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To Stop the Spread of Dengue Fever, Scientists Infected Mosquitoes with Something Else

Aedes aegypti, the mosquito that carries the deadly dengue virus, began as a forest insect in the sub-Saharan part of Africa, but one lineage evolved to enjoy the urban environment. Transported through slave ships, these mosquitoes have traveled globally for centuries, carrying viruses like dengue. Today, dengue is recognized by the World Health Organization as a top ten global threat. Dengue infects around 390 million people and kills about 25,000 individuals annually. Dengue may be a lethal virus, but there’s a solution: Wolbachia.

The bacterium Wolbachia was discovered in 1924 in a different mosquito species, but it wasn’t until the 1980’s that scientists realized its astounding ability to spread and to control the dengue virus. Mosquitoes carrying Wolbachia can’t be infected with dengue, thus helping to prevent the spread of the deadly virus. With equal importance, Wolbachia spreads quickly among mosquitoes. It allows an insect mother containing the bacteria to produce more abundantly and pass the bacteria to her offspring. Therefore, Wolbachia is a fast and effective method of combating dengue. The bacteria is also an eco-friendly and non-toxic method of controlling dengue; it doesn’t even kill mosquitoes!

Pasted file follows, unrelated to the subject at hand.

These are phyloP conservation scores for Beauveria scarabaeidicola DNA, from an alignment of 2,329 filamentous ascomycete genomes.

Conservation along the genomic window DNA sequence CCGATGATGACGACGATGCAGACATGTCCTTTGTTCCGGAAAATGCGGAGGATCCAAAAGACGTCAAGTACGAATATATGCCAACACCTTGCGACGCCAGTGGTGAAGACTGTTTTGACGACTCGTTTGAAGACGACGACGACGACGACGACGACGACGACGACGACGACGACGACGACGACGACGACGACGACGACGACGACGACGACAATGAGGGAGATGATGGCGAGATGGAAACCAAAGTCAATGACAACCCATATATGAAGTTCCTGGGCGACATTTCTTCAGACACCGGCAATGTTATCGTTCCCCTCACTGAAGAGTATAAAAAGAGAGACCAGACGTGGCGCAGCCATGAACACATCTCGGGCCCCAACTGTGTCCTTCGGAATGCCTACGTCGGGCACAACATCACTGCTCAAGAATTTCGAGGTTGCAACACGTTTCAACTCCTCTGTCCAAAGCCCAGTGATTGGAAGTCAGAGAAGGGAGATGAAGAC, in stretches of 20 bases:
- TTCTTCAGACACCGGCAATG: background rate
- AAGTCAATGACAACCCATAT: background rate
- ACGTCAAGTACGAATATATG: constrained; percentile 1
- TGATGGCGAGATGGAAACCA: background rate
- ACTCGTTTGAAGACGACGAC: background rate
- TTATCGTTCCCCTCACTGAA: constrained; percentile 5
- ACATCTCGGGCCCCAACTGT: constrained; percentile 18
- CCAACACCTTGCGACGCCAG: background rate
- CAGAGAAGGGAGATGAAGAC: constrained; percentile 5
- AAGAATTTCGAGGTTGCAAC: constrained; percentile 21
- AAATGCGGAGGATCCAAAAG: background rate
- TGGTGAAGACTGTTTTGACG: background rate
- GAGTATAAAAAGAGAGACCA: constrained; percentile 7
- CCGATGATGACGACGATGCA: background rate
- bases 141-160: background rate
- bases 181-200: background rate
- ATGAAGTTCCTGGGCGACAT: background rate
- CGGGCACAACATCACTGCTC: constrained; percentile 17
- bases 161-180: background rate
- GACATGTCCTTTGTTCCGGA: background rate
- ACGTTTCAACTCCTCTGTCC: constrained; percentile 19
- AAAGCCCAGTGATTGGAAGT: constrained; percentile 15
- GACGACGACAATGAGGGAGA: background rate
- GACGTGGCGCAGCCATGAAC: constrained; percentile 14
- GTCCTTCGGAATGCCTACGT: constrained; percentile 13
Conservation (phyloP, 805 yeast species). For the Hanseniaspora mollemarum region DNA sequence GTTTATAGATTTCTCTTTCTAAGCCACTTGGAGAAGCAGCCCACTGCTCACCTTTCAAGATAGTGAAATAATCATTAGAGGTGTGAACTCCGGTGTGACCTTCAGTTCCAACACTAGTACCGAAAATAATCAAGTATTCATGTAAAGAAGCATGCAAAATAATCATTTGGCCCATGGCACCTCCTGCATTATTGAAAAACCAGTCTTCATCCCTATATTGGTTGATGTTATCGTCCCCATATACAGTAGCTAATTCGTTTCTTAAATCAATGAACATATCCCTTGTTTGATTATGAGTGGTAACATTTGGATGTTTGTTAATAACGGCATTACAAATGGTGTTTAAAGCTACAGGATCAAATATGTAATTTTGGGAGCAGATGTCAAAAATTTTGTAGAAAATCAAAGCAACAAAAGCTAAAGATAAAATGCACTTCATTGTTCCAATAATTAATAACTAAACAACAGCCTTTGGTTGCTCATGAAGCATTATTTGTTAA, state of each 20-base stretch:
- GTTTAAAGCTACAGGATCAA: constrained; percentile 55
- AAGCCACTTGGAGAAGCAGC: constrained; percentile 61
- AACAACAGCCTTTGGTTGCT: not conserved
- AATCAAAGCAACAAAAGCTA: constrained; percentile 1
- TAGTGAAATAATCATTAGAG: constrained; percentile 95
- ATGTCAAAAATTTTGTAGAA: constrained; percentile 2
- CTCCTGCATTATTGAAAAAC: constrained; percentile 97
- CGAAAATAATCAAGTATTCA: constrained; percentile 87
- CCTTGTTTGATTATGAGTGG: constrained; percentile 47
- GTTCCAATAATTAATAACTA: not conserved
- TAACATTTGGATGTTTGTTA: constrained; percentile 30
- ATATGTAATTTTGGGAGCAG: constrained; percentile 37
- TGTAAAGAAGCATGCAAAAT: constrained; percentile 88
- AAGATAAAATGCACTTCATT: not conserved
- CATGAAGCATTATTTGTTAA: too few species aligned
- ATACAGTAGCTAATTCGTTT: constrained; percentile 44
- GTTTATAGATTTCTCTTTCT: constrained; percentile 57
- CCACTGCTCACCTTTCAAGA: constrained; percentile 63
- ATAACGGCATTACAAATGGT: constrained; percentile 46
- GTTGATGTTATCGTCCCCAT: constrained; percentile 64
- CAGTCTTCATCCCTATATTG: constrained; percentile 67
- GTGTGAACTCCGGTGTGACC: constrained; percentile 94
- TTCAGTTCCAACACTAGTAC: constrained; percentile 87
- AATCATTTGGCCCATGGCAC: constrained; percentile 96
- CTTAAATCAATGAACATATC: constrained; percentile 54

Oliver Brady, a dengue expert at the London School of Hygiene and Tropical Medicine, stated that “Wolbachia is a highly effective intervention against dengue.” To test the effectiveness of Wolbachia, the nonprofit World Mosquito Program (WMP) conducted a test in 2017 in the city of Yogyakarta, Indonesia. Researchers split the city into 24 sectors and released the carrier mosquitoes in half of them. In a year, results showed that 95 percent of Aedes aegypti mosquitoes contained Wolbachia. Starting in January 2018, fever comparisons were done between the Wolbachia and Wolbachia-free zones.

Despite the study concluding early in March 2020, due to COVID-19, enough participants were involved to make accurate conclusions about the prevalence of fever caused by dengue. Only 2.3 percent of people in the Wolbachia zones had fever-induced dengue. On the other hand, 9.4 percent of people in the Wolbachia-free zones had dengue fever --showing that Wolbachia significantly reduced the prevalence of dengue in regions where it was introduced. Researchers also discovered three important points: Wolbachia was fast moving amongst local mosquitoes, it worked against all four strains, and it lowered dengue cases by 77 percent.

While Wolbachia may have its benefits, it isn’t perfect. One problem is the amount of time it takes to develop. Aedes aegypti isn't naturally a host of Wolbachia, so the bacteria takes months to fully establish itself. Another issue is that the bacteria takes a large amount of effort to become effective. It must be present in at least 80 percent of a mosquito population to successfully take over, which can take up to 10,000 volunteers to distribute into local neighborhoods.

Experts are still uncertain if Wolbachia will be a permanent solution to control dengue, but in the meantime, the WMP plans to introduce it into more densely populated neighboring provinces of Yogyakarta, protecting 4 million people. Their efforts would annually prevent more than 10,000 cases of dengue. By 2025, the WMP aims to protect 75 million people, and by 2030, 500 million people. If successful, Wolbachia could be the key to eradicating dengue.

[Source: The Atlantic]

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